If you found this post about how to grow tomatoes in Arizona helpful, please share it:


Sherry

Thursday 14th of July 2022

Tip 7 states to water regularly. How often is that in Arizona. I am used to gardening in Utah. Tip 8 says to feed plants every 2-3 weeks, what do you feed them with?

Angela Judd

Tuesday 19th of July 2022

How often you water depends on your soil and the weather conditions. Water deeply each time you water and then let the top few inches dry out a bit before watering again. During the hottest months of the summer that might mean every day. During the winter that often means every 7-10 days. I feed my plants with diluted fish or seaweed fertilizer.

Lynn

Sunday 3rd of July 2022

Your site is absolutely wonderful. So informative and easy to follow. I have a some questions from an old gardener but from the East Coast. In Ma. we had a small farm and grew wonderful vegetables. Fast forward I moved here in Sept. 2020 and last year with a friend tried to grow tomatoes, pole beans, cucumbers inside in the AZ. room. I can't garden outdoors, I'm in a rental house in Sun City West and the yard is all ornamental rocks. The Az. room is East facing in the morning and the sun shifts to the West in the afternoon. I started with seeds and after the 2nd set of leaves started taking them out onto to the patio. I would take them out at 6am and bring them back in between 9 and 10 am, didn't know then what to plant and not to and the 3 separate growing seasons. Then the gnats hit and I lost everything before the plants were even 6 inches tall. So I gave up for the season after cleaning every pot and discarding the soil. I have since read some info. from the State and decided to try again. In April this year, we started and the seeds took off like gang busters giving me hope. Then the plants started to stagnate and stopped growing. The gnats even returned and I did not put any plants outdoors at all. All the plants were set 1 feet back from the windows and when they started to have burned leaves we moved them to 3 feet back. Now they are stagnate again even the geraniums are losing their green and some leaves are turning light green. I have 4 tomato seedlings that are still alive and are still 4 inches tall, darnest thing I've ever seen. I would love some help, I am determined to grow some veggies again. You can call me also. Thanks and have a great 4th.

Angela Judd

Monday 4th of July 2022

Hi. If they stop growing they may need larger containers or more nutrients. This blogpost may help: https://growinginthegarden.com/when-and-how-to-pot-up-seedlings/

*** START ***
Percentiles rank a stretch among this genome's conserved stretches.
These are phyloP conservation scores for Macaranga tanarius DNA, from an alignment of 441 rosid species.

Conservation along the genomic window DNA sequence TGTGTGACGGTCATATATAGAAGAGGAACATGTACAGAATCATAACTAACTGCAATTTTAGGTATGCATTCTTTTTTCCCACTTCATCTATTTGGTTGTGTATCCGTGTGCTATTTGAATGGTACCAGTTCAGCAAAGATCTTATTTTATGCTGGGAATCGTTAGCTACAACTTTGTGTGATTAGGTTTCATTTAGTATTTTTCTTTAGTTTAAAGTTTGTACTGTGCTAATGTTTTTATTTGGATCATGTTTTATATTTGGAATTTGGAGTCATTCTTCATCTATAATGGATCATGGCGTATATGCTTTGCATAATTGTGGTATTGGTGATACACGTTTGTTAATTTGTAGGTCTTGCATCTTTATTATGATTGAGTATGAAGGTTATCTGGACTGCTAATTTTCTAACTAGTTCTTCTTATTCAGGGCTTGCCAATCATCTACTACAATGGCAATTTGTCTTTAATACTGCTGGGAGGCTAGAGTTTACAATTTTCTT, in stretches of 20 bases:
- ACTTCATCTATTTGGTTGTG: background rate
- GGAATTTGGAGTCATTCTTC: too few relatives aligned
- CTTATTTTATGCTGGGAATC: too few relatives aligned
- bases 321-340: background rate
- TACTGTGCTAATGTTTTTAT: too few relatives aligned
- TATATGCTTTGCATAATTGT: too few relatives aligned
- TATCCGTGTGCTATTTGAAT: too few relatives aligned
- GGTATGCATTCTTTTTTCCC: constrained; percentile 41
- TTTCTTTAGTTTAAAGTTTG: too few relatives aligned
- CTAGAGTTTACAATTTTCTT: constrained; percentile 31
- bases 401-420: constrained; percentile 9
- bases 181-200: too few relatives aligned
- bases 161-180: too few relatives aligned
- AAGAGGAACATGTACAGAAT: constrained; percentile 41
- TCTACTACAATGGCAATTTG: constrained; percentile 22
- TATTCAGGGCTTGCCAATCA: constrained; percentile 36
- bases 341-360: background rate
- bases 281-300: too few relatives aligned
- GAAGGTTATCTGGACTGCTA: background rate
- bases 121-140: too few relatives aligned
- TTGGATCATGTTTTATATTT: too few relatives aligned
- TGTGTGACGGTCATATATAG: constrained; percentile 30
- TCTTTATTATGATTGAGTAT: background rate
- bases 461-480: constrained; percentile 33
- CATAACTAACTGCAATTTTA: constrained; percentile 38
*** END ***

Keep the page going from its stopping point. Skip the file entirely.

Dallas

Thursday 2nd of June 2022

Here it is the beginning of June, I started my tomato plants from seeds back in February or early March and I had four fairly healthy looking plants come in. Once their roots began growing out of their peat pots I transplanted them into the garden and at first it looked like three of the four took, but now I’m down to one. I don’t recall off hand the variety I planted, but the one survivor never blossomed and with the heat setting in I’m guessing I won’t be getting any fruit off this plant. So now I’m trying another round and have started a half dozen pots with Romas and four more of the other kind. If they aren’t blossoming, does that sound like my soil needs amending? This is the first year I’ve tried growing, for what it’s worth.

Angela Judd

Friday 3rd of June 2022

My guess is timing. I start seeds indoors in late December or January so they are in the ground right after frost. This gives them plenty of time to get established and produce a crop before the heat. The second outdoor planting window (and my favorite time to plant) is here in late July or August. I'm starting seeds indoors right now for that planting. The plants settle in and grow and then once temps cool the pollen will be viable and ready to set fruit.

Leslie

Friday 6th of May 2022

Thank you Angela for sharing all your wisdom. I have learned so much from your website and videos! It is very difficult to find gardening advice that pertains to Arizona gardening so you are a rare gem. Would you consider writing more specifics about the second “monsoon” planting of tomatoes. Specifically, how to you harden off seedlings in such hot weather and should you use shade cloth beginning at planting? Thank you!

m

Wednesday 20th of April 2022

Do you recommend growth bag for tomatoes in Chandler? how many gallon growth bag? Thanks.

Angela Judd

Thursday 21st of April 2022

Yes. At least 10 gallons of soil. Here is a blogpost that may be helpful: https://growinginthegarden.com/gardening-in-grow-bags-5-tips-for-success/